Anthony's "Old Europe" Exhibit Turning Heads at NYC Institute

December 4, 2009

Hartwick College Professor of Anthropology David Anthony, guest curator for New York University's Institute for the Study of the Ancient World, recently opened "The Lost World of Old Europe: The Danube Valley, 5000-3500 BC" to great acclaim and interest at the New York City institution. Anthony curated the exhibition during his sabbatical from Hartwick, while co-editing the show catalog with Jennifer Y. Chi, the ISAW's associate director for exhibitions.

The unprecedented exhibition, never before seen in the United States, brings together 250 objects recovered by archaeologists from the graves, towns, and villages of Old Europe. It features works on loan from 20 museums in Romania, Bulgaria, and Moldova. Included are goddess figures, golden jewelry, elaborate metal ornaments, and weapons from Europe's first civilization.

New York Times science reporter John Noble Wilford authored a piece for the November 30 edition on the exhibit titled "A Lost European Culture, Pulled From Obscurity."

Old Europe is a series of related prehistoric cultures that achieved a precocious peak of sophistication and creativity in what is now southeastern Europe between 5000 and 4000 BC, and then mysteriously collapsed by 3500 BC. Long before Egypt or Mesopotamia rose to an equivalent level of achievement, Old Europe was among the most sophisticated places that humans inhabited. Some of its towns grew to city-like sizes. Potters developed striking designs, and the ubiquitous goddess figurines found in houses and shrines have triggered intense debates about women's roles in Old European society.

Moreover, the copper-smiths were, in their day, the most advanced metal artisans in the world. Their passionate interest in acquiring copper, gold, Aegean shells, and other rare valuables created networks of negotiation that reached surprisingly far, permitting some of their chiefs to be buried with pounds of gold and copper in funerals without parallel in the Near East or Egypt at the time.

The ISAW is a new research and teaching institute at New York University dedicated to archaeology. It is a center for advanced scholarly research and graduate education, intended to cultivate comparative and connective investigations of the ancient world. Anthony's expertise and reputation in the field prompted ISAW to seek him out for the position.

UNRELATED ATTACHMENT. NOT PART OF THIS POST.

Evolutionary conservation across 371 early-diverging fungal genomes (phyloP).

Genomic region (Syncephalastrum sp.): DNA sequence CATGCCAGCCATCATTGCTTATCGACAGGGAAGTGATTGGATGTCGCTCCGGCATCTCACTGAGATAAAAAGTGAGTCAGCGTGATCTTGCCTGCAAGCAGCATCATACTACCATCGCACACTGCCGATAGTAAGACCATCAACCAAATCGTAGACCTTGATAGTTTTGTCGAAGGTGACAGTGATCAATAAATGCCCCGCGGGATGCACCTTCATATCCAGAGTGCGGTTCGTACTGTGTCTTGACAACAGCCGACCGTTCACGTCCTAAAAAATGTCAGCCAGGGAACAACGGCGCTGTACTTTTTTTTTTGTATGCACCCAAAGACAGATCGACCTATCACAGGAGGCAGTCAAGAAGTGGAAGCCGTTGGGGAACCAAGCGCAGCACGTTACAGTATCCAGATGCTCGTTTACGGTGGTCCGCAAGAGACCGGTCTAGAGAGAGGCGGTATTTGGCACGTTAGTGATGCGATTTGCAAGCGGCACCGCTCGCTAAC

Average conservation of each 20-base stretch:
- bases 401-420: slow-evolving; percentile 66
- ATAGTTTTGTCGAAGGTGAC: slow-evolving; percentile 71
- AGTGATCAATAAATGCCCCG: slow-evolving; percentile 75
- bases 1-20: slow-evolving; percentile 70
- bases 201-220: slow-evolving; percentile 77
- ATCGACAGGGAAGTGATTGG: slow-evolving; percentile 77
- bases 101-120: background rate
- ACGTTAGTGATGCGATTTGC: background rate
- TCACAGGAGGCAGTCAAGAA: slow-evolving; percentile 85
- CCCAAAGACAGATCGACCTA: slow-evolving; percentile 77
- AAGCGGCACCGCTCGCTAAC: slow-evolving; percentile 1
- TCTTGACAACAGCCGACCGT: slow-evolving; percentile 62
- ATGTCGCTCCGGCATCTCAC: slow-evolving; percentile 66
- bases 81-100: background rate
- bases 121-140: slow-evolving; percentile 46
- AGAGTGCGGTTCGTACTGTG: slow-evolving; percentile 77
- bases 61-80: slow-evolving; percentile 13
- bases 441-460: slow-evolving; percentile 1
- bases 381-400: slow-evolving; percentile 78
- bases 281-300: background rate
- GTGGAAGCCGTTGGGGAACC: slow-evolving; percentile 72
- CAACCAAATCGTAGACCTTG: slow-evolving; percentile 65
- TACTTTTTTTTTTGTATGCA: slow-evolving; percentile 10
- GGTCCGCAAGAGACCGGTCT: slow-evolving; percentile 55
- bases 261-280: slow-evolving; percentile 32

"David's appointment at ISAW is a credit to his scholarship and his teaching. Both are exemplary, and Hartwick students have been fortunate to benefit from both throughout his tenure at the College," said Hartwick College President Dr. Margaret L. Drugovich, in announcing Anthony’s appointment earlier this year.

Anthony is an author, Curator of Anthropology Collections at Hartwick's Yager Museum of Art & Culture, Director of the Institute for Ancient Equestrian Studies, and Professor of Prehistoric Archaeology of North America, Europe, and the Eurasian steppes.

As Curator of Anthropology for the Yager Museum, he researches and mounts one exhibit every other year, most recently (2007-08) on Hartwick's Native American collections and on early 20th century fishing tourism in Canada. He also helps to direct an archaeology field school at Hartwick’s Pine Lake Environmental Campus. Excavations there have found a series of hunter-gatherer American Indian sites dated 2500-1500 BC.

Anthony works closely with his research collaborator and spouse, Dorcas Brown, who has co-authored many of his articles and co-directs his excavation projects. Their work has reached beyond Hartwick College. The Samara Valley Project was a four-year excavation project in the Russian steppes conducted with the help of Hartwick students, funded by the National Science Foundation and National Geographic Society. Earlier, their discovery of the earliest evidence of horseback riding attracted international attention. They worked together on his acclaimed book The Horse, the Wheel, and Language: How Bronze Age Riders From the Eurasian Steppe Shaped the Modern World, which summarizes 20 years of archaeological research in Ukraine, Russia, and Kazakhstan in an effort to determine the origins of the Indo-European language family.

Lost World of Old Europe is on view from November 11, 2009 through April 25, 2010 at ISAW, located at 15 East 84th Street in Manhattan. Exhibition hours are 11 a.m. to 6 p.m. Tuesday to Sunday, and 11 a.m. to 8 p.m. on Friday. The exhibition is free and open to the public. In conjunction, ISAW will present an array of free public programs, including films, lectures, and music. For a detailed list, visit:

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Hartwick College is a private liberal arts and sciences college of 1,480 students, located in Oneonta, NY in the northern foothills of the Catskill Mountains. Hartwick's expansive Liberal Arts in Practice curriculum merges traditional liberal arts study, personalized teaching, and experiential learning approaches to emphasize Connecting the Classroom to the World. Add to that a wide range of off-campus internships, collaborative research, study-abroad opportunities, and a unique January Term, and Hartwick prepares students for the world ahead. Strong financial aid and scholarship programs keep a Hartwick education affordable.

Contact: Christopher Lott
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